Rugby League legend and Indigenous health ambassador Preston Campbell joins the ranks to improve health and wellbeing in Queensland, as an interim board member for the newly established Health and Wellbeing Queensland (HWQld).
Preston will be joined by seven other interim board members and an interim Chief Executive Mr David Conry AM, while permanent recruitment for these roles commenced this week.
Minister for Health and Ambulance Services Steven Miles welcomes the new CE and board and looks forward to their efforts in getting Queenslanders eating better and moving more.
“The newly appointed interim board and CE is the next step to getting HWQld kicking goals for Queenslanders,” he said.
“Each board member brings their own wealth of knowledge and experience that will help us reach our goal of Queenslanders being among the healthiest people in the world by 2026.”
Previously a member of the advisory board and interim CE David Conry said he is delighted to be a part of the HWQld team and is looking forward to working with the board and community to establish HWQLd to achieve genuine outcomes for Queenslanders.
Mr Conry has significant business and community service experience and was honoured in 2007 as Queensland’s Australian of the Year, in recognition for his founding of the national disability group Youngcare.
“I’m looking forward to developing a strategy that makes sense, is deliverable and provides the subsequent foundation for success for many years,” he said.
“HWQld will work together with the community, private sector and all levels of government to drive collaboration and change and get Queensland more understanding and excited about their own health.”
Minister Miles said HWQld will start off with supporting the continued rollout of the successful Deadly Choices program, led by the Institute for Urban Indigenous Health (IUIH).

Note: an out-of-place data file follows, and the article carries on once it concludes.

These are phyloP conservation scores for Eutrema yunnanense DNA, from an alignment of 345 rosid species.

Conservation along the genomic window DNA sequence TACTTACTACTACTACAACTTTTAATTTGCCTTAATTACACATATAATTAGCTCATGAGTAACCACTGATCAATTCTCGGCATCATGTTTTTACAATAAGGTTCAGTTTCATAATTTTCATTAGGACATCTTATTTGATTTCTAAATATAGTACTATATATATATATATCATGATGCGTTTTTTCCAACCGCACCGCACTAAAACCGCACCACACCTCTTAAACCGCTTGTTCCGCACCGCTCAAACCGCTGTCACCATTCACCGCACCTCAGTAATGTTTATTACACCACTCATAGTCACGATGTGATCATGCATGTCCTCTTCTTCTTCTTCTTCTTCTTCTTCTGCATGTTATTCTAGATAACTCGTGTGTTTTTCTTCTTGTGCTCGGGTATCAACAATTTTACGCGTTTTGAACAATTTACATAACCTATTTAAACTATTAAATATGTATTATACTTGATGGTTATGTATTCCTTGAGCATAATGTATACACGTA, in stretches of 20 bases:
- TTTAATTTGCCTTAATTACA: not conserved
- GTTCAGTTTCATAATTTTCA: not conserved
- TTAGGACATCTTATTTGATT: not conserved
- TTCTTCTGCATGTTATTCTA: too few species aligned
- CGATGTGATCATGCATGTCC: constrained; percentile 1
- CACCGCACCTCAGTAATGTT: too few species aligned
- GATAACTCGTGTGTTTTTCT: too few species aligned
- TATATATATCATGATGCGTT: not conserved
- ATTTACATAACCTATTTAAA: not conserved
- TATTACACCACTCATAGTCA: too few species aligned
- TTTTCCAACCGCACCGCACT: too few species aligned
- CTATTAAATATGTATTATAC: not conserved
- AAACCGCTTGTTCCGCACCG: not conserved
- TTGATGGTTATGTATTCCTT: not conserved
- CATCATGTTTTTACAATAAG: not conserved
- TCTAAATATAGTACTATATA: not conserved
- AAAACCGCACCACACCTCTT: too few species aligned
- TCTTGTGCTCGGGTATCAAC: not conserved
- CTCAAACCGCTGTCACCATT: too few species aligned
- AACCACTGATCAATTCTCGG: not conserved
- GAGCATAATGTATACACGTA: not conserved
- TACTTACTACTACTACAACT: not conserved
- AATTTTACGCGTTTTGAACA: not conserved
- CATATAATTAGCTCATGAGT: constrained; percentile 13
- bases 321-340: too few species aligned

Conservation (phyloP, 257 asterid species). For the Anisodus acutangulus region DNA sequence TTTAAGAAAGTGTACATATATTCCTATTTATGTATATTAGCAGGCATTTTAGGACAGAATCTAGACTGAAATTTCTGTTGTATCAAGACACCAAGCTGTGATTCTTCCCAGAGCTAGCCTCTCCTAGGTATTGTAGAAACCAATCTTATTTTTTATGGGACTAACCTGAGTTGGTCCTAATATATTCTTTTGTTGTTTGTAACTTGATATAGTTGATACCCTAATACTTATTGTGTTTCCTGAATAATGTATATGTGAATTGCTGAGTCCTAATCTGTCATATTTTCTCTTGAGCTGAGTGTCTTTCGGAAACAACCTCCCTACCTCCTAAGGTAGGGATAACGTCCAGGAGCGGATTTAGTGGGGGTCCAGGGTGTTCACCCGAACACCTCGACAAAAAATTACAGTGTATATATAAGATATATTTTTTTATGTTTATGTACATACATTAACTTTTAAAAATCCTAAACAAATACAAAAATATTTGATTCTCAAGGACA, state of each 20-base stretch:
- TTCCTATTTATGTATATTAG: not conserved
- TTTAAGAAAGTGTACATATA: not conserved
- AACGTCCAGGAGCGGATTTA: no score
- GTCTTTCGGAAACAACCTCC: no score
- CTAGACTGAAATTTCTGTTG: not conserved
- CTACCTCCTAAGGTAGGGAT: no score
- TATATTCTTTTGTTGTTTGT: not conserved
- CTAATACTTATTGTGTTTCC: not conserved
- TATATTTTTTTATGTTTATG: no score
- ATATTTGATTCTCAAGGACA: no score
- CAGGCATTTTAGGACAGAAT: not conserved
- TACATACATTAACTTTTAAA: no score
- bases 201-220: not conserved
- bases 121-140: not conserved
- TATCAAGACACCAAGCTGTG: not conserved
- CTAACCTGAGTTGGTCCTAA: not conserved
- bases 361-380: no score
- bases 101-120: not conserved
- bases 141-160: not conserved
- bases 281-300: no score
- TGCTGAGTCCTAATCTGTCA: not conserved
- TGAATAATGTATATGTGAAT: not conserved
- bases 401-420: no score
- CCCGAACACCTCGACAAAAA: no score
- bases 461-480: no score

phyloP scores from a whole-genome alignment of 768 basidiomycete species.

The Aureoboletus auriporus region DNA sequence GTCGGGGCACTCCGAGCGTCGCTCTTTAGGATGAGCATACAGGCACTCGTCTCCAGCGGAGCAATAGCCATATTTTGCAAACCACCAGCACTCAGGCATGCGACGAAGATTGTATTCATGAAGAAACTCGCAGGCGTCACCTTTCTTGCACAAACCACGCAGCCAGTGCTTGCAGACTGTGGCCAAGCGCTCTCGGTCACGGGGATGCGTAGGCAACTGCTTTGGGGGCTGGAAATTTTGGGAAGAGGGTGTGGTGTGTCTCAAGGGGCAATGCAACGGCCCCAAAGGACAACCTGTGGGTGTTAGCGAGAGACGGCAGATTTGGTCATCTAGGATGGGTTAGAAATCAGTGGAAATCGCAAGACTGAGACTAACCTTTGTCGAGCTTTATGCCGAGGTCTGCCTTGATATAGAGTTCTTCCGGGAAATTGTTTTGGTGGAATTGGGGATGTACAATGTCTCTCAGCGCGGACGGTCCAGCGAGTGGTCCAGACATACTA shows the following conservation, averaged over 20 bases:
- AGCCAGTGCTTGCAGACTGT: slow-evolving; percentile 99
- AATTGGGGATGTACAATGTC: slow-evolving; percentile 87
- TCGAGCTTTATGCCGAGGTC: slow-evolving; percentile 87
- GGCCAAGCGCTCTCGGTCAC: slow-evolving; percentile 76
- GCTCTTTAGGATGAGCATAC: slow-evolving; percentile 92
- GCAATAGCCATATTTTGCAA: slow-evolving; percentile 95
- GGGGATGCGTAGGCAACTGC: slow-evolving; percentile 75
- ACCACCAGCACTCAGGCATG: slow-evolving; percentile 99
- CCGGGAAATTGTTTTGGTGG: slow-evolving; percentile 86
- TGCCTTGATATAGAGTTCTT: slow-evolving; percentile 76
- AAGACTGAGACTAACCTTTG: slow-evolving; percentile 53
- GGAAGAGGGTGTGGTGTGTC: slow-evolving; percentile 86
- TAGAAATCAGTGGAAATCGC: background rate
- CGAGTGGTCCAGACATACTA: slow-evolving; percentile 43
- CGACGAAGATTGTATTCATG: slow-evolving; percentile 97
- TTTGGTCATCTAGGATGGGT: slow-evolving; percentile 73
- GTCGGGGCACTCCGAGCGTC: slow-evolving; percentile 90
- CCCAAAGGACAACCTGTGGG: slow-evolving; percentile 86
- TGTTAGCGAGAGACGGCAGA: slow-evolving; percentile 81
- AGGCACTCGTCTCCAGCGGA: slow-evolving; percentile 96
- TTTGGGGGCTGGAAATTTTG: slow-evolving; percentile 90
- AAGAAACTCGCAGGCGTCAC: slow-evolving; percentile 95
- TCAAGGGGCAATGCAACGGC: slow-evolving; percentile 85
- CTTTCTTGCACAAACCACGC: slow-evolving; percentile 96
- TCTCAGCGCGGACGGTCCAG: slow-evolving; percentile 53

“In this state budget, we committed a $25.2 million boost over three years to expand the Deadly Choices program into more areas of the state,” he said.
“Since this program was developed by IUIH in 2010, there has been a significant increase in the number of health checks undertaken by Indigenous Queenslanders, which is really positive.
“We want to continue this great work to help reduce health inequity, and HWQld will help IUIH drive it.”
IUIH Acting CEO Wayne Ah Boo believes the commitment provides a sustainable funding base to implement its highly successful Indigenous preventive health program across Queensland.
“The solutions that we’re coming up with to improve health outcomes in our communities are actually solutions that benefit the whole country,” said Mr Ah Boo.
“Deadly Choices is the perfect example of an initiative that has been designed by Aboriginal and Torres Strait Islander people, for Aboriginal and Torres Strait Islander people.
“Deadly Choices empowers Aboriginal and Torres Strait Islander people to make healthy choices for themselves and their families – to stop smoking, to eat good food and exercise daily.
“In South East Queensland alone last year, Deadly Choices resulted in more than 20,000 Aboriginal and Torres Strait Islander people having a health check, a 10% increase over the previous year.
“This continued commitment by the Queensland Government will contribute to improving the health outcomes of Aboriginal and Torres Strait Islander people throughout Queensland. So we welcome this announcement – it is a highly valued package that puts control in the hands of those who can make the biggest impact.”
The interim board appointments are:
- Mr Thomas (Preston) Campbell, Founder of the Preston Campbell Foundation.
- Professor Amanda Lee, Professor of Public Health Policy, University of Queensland.
- Dr John Pickering, Chief Executive Officer and Chief Behavioural Scientist of Behaviour Innovation
- Mr Stephen Ryan, Director of GROW, a community-based mental health support service.
- Ms Jo Whitehead, Health Service Chief Executive, Mackay Hospital and Health Service.
- Associate Professor Robyn Littlewood, Director of Health Services Research at the Queensland Children’s Hospital Centre for Children’s Health Research.